MARRIAGE FITNESS: WHAT IS THE CORE OF YOUR RELATIONSHIP?February 1, 2014
I have had too many couples married 20+ years sit on my couch with the look of hopelessness and helplessness. Once best friends and high school sweethearts, they now can barely stand to be in the same room together. What happened? Where did the love go and more importantly, can it return? Absolutely!Continuing our series on Marriage Fitness, today’s post will center on the core. Just as our physical core is the foundation for our body, marital friendship is the core of a strong marriage according to marriage expert Dr. John Gottman. In his book, The Seven Principles for Making Marriage Work, Gottman defines friendship as knowing one another intimately, being well versed in each other’s likes, dislikes, personality quirks, hopes, and dreams. Based on twenty-five years of research, the book explains that couples in good marriages have an abiding regard for each other, express this esteem in many ways…large and small, respect each other, and enjoy one another’s company. The quality of a married couple’s friendship is the most important predictor of satisfaction with sex, romance, and passion. Contact Us So what is the magical answer to making marriage work? According to Gottman, happily married couples are not smarter, richer, or more beautiful than others, living in castles in the clouds with no conflict. They’ve simply learned to let their positive feelings about each other override the negative. Here are some practical tips to rebuild or keep a marital friendship strong: Know your spouse well – how well do you still know your mate? Can you answer the following questions (adapted from Gottman’s book)? True or false: a. I can name my partner’s best friends. b. I know what stresses my partner currently faces c. I know some of my partner’s life dreams d. I can outline my partner’s basic philosophy of life e. I can list the relatives my partner likes least f. I can relate in detail my first impression of my partner g. I ask my partner about his/her world periodically h. I feel my partner knows me fairly well If you answered “true” to more than half the items, your friendship with your spouse is an area of strength. If not, plan a date or uninterrupted time at home to start to work through the list. Not as a to-do list you need to complete, but as a fun rediscovery of your mate. You may get side tracked and discuss other topics – good! As long as they involve knowing your partner more intimately. Practice “positive sentiment override” – It is easy for marriage partners to become experts at identifying the negative traits of the other person and ignore or minimize the positive ones. Negative sentiment is powerful and destructive to a marriage. Research shows that to build a happy marriage, couples need 8 to 20 positive interactions for every negative. So, to improve positive interactions:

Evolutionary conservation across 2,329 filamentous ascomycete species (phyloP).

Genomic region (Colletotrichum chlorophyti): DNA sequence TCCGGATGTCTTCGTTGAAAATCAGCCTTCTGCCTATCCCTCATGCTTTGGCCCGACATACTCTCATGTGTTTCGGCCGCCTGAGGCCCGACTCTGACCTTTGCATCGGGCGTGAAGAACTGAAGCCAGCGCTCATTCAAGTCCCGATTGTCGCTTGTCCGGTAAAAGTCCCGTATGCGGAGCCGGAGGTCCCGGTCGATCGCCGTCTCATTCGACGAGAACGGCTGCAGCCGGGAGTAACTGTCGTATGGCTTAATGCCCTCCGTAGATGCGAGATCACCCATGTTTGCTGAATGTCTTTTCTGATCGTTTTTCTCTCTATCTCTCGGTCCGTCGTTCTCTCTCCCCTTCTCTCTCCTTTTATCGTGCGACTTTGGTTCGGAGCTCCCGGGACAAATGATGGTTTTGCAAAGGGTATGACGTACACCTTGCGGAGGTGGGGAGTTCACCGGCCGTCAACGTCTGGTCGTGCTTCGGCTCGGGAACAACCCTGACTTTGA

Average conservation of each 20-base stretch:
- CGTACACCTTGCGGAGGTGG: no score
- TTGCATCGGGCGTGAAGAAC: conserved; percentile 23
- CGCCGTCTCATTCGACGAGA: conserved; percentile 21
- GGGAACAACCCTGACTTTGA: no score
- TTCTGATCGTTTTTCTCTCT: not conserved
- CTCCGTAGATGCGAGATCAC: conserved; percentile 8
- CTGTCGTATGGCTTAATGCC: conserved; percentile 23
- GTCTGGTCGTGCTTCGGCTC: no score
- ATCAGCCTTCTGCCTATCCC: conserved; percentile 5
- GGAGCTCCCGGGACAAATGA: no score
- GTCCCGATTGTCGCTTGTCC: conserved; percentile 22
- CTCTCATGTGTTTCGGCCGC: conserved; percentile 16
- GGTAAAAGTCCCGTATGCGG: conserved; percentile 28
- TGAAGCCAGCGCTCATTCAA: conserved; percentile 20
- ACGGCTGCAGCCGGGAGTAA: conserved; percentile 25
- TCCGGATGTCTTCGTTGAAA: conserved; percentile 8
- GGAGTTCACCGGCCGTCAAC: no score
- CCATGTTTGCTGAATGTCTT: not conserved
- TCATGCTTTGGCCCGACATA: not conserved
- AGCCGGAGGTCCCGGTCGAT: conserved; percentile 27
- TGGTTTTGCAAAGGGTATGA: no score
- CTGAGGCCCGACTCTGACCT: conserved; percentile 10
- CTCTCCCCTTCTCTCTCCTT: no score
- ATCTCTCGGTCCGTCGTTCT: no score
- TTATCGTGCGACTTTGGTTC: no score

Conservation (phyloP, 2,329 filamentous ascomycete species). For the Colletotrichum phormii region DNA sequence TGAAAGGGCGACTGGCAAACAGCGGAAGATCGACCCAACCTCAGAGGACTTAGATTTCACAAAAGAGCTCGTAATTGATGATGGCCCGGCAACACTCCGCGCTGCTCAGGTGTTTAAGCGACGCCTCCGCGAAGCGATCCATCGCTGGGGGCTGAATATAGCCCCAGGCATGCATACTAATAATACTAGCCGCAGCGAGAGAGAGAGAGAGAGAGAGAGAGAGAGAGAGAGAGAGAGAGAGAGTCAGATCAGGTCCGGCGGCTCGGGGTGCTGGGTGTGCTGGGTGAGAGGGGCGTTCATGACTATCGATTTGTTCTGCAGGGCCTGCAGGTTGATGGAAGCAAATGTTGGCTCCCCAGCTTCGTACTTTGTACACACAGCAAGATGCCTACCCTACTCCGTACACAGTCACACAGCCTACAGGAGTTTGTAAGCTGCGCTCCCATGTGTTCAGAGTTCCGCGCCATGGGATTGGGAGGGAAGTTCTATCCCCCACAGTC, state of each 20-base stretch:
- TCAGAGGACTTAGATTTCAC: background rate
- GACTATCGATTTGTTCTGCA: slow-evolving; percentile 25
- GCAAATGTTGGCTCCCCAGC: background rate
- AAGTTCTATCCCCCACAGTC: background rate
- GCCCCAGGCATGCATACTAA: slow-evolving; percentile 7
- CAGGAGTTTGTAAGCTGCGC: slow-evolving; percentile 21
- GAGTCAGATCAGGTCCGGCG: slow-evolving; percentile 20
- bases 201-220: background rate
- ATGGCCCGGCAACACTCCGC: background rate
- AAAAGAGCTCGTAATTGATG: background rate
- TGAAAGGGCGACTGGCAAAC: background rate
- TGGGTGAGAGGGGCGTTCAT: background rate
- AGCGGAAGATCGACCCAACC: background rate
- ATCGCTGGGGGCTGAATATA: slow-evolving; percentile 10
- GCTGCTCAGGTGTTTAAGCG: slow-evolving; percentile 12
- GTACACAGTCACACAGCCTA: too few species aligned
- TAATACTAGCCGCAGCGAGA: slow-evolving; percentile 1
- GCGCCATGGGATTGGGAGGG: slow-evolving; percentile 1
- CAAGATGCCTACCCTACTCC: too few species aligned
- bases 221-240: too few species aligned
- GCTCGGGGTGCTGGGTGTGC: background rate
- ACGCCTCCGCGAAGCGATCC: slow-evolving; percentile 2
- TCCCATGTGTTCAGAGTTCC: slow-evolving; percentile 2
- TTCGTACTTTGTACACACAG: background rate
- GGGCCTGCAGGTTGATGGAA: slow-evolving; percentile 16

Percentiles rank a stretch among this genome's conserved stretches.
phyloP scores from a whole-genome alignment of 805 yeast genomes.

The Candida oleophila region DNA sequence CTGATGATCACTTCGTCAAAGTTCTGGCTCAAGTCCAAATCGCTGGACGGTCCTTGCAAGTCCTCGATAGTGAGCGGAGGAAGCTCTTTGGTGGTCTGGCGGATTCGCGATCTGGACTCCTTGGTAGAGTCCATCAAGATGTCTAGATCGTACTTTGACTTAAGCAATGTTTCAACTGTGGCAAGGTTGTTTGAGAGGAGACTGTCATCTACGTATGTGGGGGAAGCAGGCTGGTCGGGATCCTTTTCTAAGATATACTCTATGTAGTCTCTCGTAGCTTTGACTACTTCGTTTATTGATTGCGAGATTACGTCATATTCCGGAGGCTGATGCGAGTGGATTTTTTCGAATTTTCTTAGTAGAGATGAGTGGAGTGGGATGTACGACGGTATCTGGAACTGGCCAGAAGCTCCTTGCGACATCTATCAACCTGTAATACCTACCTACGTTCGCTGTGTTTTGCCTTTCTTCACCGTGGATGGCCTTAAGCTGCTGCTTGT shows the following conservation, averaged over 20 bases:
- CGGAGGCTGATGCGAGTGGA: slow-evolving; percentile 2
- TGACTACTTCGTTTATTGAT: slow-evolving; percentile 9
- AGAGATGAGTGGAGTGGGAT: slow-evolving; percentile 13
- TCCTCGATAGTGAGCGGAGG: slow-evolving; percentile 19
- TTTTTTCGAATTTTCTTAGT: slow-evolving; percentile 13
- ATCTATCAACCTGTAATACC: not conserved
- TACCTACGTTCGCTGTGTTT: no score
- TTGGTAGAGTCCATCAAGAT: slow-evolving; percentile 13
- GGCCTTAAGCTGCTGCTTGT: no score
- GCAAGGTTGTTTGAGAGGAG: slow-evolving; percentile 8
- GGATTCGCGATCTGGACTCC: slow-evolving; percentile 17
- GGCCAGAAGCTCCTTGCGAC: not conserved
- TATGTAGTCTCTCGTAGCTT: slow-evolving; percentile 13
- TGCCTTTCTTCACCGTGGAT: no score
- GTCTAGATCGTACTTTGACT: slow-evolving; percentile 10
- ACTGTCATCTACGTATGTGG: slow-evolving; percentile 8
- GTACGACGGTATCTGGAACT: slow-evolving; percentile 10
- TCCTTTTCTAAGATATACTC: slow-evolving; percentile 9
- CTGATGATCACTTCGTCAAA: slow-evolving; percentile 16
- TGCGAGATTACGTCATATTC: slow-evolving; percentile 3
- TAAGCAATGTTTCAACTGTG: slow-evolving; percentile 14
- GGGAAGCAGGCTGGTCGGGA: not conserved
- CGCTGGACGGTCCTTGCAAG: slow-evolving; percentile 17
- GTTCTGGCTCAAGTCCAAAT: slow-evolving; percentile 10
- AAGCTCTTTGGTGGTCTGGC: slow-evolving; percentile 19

- Make a list of all the things you admire and appreciate about your spouse (ex: she helps me with my work problems or he scratches my back even when he is tired). From this list, choose two or three qualities and rehearse them in your mind.
- The next time you are tempted to focus on your mate’s negative traits, override the temptation by focusing on the positive qualities you chose.
- Catch your spouse doing something good – notice the kind and generous things your spouse does (empty the dishwasher, fill up the car, etc.) and express gratitude. Don’t get caught up in “he/she should have done it anyway!” Reinforce positive behavior, so it will happen again.
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Can you laugh at yourself? I mean really laugh at yourself when you make a mistake or do or say something silly? What about when your spouse or friends tease you in a good-natured way? Are you able to laugh then?
When it comes to marriage, free speech is essential. You should be able to be honest with your spouse, to express your opinions without constantly filtering them. That freedom allows us to really connect with one another. It’s part of the trust that we need to feel safe and secure in our relationships.
Most of us are spending more time than ever with our kids and spouses and tensions are rising. As therapists and coaches, we are seeing your struggles. We are also dealing with the same stressors in our own homes. The people we live with are getting on our nerves and we don’t always handle it the way we should. Many of us are apologizing almost daily for the things we’ve said or the ways in which we’ve said them.